Meet the WattMote (Moteino based Tweet-A-Watt)

Python graph showing a cycle on my refrigerator (spikes are fridge light when door is opened)I assembled my Moteino circuit inside the KillAWatt. Everything fits very nicely and the LED blinks every ~2 seconds, and data finds its way to my RaspberryPi where EmonCMS records and graphs it nicely. At the last minute I found a leftover TMP36 analog temperature sensor that I had around, and thought – why not add it to the Moteino and report temperature along with power readings?

WARNING: If you attempt this project, make sure you never work on your KillAWatt while it is plugged in!  It is a shock hazard and you should never connect anything to it (including an oscilloscope that is not galvanically isolated from mains). You should never try to connect the Moteino/circuit to your computer to read serial from it while inside the KAW!  I mean this, the KAW might not work at all, or you will cause some damage to your tools or yourself!

I feared the TMP36 sensor alone would draw too much power (even an extra constant 2mA is too much for my KAW!). But it turns out it’s a very low power sensor (just 0.05mA). Since Adafruit has a very nice demo and code for TMP36, I won’t replicate the details here, you can check them out at Adafruit’s learning system.

Now I’m getting temperature, voltage and current waveform readings from my KAW. Sweet! Some assembly photos:

For a first run, I let my WattMote report my refrigerator power overnight. The KAW was reading 1.19kWh when I checked the next day, in EmonCMS it was showing 1.18kWh, I think I’m happy with this accuracy:


Here is the schematic of a WattMote node:

How does it all work?

The receiving end of the WattMote network is a Moteino that you can attach to a regular computer (boring…) or to a RaspberryPi (oh yeah). In my case I’m using a RaspberryPi with a python script that runs as a long running process (that lives after logoff). The script posts the incoming data to the EMONCMS instance running on the Pi. See details at their site on how to install EMONCMS.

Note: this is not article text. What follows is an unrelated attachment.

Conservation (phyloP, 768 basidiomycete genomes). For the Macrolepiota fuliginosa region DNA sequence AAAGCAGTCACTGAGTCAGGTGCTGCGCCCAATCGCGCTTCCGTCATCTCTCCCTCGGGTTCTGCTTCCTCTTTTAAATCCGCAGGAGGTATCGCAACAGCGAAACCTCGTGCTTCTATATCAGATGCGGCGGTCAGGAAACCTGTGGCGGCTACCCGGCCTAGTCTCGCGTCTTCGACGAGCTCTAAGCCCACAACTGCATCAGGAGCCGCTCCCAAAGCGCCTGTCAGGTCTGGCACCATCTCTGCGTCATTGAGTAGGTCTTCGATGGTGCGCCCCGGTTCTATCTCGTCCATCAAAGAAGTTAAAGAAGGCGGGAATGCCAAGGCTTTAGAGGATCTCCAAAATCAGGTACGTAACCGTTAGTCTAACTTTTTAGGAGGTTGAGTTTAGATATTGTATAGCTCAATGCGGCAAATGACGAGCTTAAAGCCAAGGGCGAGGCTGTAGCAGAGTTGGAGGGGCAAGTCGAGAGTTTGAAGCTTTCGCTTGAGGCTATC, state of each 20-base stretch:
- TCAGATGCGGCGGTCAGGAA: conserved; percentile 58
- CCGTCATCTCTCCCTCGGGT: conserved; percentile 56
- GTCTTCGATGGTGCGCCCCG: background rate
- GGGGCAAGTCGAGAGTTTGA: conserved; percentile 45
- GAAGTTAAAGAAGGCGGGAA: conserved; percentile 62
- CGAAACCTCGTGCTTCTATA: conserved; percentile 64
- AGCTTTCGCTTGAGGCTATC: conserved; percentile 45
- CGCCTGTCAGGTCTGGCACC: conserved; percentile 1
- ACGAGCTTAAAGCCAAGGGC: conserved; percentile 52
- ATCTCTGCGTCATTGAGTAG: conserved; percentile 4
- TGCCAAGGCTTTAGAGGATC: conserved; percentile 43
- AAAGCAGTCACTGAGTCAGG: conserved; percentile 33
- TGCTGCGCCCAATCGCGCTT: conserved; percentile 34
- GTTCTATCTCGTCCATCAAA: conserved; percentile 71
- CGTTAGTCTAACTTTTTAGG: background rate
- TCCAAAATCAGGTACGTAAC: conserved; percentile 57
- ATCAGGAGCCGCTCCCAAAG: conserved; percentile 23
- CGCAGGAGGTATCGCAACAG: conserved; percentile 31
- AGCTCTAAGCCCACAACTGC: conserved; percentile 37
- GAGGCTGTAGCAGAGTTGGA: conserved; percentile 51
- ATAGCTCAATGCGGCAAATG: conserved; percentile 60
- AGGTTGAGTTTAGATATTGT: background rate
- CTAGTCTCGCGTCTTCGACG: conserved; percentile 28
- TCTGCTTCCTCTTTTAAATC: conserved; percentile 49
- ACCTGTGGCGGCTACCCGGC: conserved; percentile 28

The python script has a bunch of options which you can learn about by invoking the help command (python -h). You will need to either edit the script with your default settings or provide them through the command line. For the script to run properly you will need to tell it what to do and what not, and supply information such as the EMOCMS apiKey. Since not all KillAWatts are the same, you may tweak the incoming voltage/current data by altering these 2 parameters in the file:

CURRENTNORM = 15.8 # conversion to amperes from ADC
VOLTAGENORM = 0.94 # multiply each volt sample by this

On the RaspberryPi, you will connect the receiver (gateway) Moteino using 4 pins:

  • Pin2(5V)                    to Moteino-VIN
  • Pin6(GROUND)        to Moteino-GND
  • Pin8(UART_TXD)     to Moteino-RX
  • Pin10(UART_RXD)   to Moteino-TX.


Then, if you haven’t done this yet, you will need to free your serial port. The serial port by default is used by a getty process which allows you to log into your RPi using the hardware serial interface (kinda cool). To disable that run these commands:

  • Make backup first, then edit the original cmdline.txt file and remove parameters that contain “ttyAMA0”:
    sudo cp /boot/cmdline.txt /boot/cmdline_backup.txt
    sudo nano /boot/cmdline.txt
  • Then comment out the line that spawns a getty on ttyAMA0:
    sudo nano /etc/inittab
    #2:23:respawn:/sbin/getty -L ttyAMA0 115200 vt100
  • Restart the Pi
    RESTART – sudo shutdown –r now
  •  To test the ttyAMA0 serial port, install minicom and run it. You should see the raw data coming from the WattMote(s):
    Sudo apt-get install minicom
    minicom -b 115200 -o -D /dev/
  • At this point you should be able to start the script. To start it in long running process mode just add a ampersand at the end of the command.
    python &
  • To later kill this script you can use “ps aux” to find the script’s ID, then kill it:
    ps aux | grep WattMote    (or just ps aux to list all processes)
    pi   24036  2.0  3.1  11200  5892 ?   S    16:34   0:08 python
    pi@raspberrypi ~ $ sudo kill 24036

See my GitHub WattMote repository on how to setup the Moteinos inside your KillAWatts as transmitting WattMotes, and how to flash your central receiving Moteino.

Some/all parts are now available in the LowPowerLab store.

UPDATE: See Mike T‘s fix video where he shows how to add more stability to the KAW when the mains voltage sags below 120V:

19 thoughts on “Meet the WattMote (Moteino based Tweet-A-Watt)

  1. Pingback: Meet the WattMote (Moteino based Tweet-A-Watt)#piday #raspberrypi @Raspberry_Pi « adafruit industries blog

  2. … and I’m liking the idea to use a Moteino with the Pi. I was planning to use an RFM12B module directly for my Pi based central receiver and web server. But having an intelligent receiver running a sketch makes a lot of sense, versus making the Pi deal with RFM12B and the various nodes…

  3. Felix,

    Do you offer “kits” allowing someone to order all the little parts posted projects?